Automate What You Can
It may not be the same as being around, but if you don't have any or many employees to step in while you're away, you could hire an answering service to handle customer inquiries and book future appointments while you're away, suggests Jennifer Martin, a business coach and work-life balance expert based in San Francisco.
"Your clients or prospective clients will appreciate a quick, professional conversation with a human being," Martin says. She adds that you might want to consider hiring a virtual assistant ahead of time who can cover for you while you're away.
And if your business is a service provider (e.g., massage therapy), Martin says you could set up an agreement to do an exchange of services with another massage therapist you're not competitive with. "You take on their clients temporarily during their vacation, and they can cover you when you are gone," she says.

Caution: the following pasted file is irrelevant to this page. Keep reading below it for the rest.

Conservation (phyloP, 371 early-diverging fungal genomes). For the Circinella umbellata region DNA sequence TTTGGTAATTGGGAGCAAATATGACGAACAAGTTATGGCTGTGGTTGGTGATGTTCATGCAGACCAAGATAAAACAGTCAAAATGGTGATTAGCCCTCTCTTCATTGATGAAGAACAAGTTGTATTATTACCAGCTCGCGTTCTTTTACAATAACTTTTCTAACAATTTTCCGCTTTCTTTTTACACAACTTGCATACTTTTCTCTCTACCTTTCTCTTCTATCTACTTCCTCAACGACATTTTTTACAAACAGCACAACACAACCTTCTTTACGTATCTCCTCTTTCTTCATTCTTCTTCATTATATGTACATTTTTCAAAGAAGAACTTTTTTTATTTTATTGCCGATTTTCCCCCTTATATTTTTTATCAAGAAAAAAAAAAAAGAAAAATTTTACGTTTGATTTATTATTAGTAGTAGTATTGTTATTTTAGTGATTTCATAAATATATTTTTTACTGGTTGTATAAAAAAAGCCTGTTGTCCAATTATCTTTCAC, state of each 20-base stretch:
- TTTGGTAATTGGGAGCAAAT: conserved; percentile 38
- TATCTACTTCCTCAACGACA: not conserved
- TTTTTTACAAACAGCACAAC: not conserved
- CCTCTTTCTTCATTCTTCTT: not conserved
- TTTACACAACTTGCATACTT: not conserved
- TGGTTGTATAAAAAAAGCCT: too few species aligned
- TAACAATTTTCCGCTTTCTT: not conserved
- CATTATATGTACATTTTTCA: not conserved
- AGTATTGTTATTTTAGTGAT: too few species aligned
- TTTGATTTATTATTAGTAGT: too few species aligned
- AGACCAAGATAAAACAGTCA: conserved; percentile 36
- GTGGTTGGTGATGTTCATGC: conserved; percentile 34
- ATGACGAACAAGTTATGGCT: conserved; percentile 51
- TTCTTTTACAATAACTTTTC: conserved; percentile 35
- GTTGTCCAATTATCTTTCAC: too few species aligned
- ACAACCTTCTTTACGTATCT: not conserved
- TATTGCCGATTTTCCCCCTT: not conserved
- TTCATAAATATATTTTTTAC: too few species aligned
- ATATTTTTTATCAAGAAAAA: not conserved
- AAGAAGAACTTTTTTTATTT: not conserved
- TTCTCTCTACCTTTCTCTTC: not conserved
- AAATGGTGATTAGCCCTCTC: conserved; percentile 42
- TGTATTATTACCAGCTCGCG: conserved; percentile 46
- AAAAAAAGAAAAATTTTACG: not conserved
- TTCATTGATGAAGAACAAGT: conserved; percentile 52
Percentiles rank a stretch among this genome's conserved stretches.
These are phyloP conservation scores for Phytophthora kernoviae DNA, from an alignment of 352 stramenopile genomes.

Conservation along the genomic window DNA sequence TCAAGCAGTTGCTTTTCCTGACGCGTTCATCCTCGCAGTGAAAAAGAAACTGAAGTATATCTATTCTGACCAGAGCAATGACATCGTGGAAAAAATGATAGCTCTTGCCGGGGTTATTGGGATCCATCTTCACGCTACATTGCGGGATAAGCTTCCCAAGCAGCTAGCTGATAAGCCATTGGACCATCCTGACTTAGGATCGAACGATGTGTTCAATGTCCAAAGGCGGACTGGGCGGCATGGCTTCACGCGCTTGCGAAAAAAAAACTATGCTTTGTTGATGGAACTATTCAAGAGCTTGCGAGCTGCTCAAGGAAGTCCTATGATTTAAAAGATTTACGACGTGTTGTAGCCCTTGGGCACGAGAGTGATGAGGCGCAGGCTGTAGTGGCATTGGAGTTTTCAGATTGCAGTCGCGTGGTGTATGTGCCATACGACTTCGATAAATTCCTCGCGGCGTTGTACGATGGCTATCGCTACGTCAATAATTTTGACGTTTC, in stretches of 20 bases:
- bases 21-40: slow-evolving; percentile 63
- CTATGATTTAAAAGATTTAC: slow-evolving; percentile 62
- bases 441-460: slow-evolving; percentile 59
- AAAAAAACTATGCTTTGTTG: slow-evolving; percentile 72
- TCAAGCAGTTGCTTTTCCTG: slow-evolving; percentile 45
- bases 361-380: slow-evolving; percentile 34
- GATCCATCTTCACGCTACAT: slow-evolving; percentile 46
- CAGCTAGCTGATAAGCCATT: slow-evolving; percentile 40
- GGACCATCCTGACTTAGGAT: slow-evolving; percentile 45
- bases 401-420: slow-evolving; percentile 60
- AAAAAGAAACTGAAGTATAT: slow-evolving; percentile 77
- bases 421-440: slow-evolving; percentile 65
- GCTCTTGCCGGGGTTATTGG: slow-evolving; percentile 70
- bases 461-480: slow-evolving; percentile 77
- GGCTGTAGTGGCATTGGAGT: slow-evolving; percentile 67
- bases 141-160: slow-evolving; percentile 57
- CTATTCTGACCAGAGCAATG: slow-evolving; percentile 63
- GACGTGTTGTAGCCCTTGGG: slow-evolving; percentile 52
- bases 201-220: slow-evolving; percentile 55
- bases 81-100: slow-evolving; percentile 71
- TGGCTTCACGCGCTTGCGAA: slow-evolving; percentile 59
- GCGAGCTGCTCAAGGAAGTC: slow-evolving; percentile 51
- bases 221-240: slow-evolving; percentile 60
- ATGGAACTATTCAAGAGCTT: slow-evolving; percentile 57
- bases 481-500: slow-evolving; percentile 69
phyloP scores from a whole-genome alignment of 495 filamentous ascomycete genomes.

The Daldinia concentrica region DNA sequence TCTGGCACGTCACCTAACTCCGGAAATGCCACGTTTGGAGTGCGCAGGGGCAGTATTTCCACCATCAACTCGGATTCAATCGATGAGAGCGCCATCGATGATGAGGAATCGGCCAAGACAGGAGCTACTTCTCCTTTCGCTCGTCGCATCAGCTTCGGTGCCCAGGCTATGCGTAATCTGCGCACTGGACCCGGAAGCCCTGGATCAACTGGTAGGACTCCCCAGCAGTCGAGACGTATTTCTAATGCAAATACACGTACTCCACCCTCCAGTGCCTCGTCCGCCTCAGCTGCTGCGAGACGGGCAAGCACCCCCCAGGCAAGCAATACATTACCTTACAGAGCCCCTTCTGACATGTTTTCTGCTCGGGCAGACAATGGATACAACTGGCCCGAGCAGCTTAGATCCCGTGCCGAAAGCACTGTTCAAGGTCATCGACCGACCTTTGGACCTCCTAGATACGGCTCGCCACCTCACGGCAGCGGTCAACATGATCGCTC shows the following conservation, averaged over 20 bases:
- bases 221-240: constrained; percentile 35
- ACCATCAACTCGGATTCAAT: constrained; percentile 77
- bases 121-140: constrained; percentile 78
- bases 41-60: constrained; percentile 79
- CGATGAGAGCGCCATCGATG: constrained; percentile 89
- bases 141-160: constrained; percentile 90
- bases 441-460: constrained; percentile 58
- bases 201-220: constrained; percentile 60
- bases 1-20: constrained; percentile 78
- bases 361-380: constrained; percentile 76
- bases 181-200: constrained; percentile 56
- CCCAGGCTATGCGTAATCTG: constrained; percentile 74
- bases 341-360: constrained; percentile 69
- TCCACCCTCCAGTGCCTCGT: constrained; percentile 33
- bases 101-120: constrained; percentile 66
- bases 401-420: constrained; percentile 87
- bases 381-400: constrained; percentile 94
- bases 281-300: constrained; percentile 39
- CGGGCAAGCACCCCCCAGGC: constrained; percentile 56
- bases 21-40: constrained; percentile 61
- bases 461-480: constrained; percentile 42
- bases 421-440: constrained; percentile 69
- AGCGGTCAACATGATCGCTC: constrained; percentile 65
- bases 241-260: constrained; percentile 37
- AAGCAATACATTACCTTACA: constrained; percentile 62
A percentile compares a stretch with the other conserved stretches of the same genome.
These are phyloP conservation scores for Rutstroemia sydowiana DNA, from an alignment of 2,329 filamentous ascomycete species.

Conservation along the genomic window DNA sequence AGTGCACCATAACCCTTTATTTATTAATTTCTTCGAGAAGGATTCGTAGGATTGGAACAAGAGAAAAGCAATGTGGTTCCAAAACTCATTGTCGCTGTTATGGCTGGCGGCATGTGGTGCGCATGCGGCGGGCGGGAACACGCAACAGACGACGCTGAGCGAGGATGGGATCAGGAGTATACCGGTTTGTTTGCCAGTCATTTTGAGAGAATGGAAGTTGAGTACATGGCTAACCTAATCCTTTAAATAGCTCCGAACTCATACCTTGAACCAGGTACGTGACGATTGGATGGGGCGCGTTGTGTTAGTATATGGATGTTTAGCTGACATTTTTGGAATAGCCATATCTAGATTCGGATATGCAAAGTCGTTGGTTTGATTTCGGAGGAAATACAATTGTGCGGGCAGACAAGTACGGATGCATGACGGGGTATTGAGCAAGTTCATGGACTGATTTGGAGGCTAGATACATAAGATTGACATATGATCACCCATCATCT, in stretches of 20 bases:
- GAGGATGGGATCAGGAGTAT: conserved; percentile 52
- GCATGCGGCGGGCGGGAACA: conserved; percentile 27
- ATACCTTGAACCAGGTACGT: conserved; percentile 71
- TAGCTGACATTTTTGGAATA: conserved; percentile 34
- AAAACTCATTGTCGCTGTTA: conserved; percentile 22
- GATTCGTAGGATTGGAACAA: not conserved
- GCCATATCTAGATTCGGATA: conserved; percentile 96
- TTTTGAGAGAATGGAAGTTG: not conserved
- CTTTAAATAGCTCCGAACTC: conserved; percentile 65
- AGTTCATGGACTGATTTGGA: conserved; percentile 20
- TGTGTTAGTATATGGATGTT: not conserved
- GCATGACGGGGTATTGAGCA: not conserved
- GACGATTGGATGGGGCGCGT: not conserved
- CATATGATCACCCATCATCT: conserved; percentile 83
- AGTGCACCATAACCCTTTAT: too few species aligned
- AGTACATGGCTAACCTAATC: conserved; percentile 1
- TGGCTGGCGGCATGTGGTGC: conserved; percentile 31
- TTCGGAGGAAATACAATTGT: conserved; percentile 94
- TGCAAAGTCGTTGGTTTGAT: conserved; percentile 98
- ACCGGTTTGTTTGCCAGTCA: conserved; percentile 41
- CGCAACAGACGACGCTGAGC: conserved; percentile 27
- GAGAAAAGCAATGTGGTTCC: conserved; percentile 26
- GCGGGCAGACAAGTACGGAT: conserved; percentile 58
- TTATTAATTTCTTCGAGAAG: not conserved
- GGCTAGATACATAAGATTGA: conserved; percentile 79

Decide How Connected You Want to Be
If you want to stay connected, think about that before the vacation.
There's no kidding yourself. You're probably going to check email, and you want the ability to communicate with important customers, vendors and colleagues. You may enjoy your vacation more if you're plugged in—a little. What you don't want to do is assume that every inch of the planet is wired.
"Not knowing if someone is trying to reach you is like fingernails on a chalkboard," says Julie Fry of Making Care Easier, an online and mobile tool for families caring for elderly parents. She planned ahead for a summer vacation with several relatives and fortunately planned ahead, for example.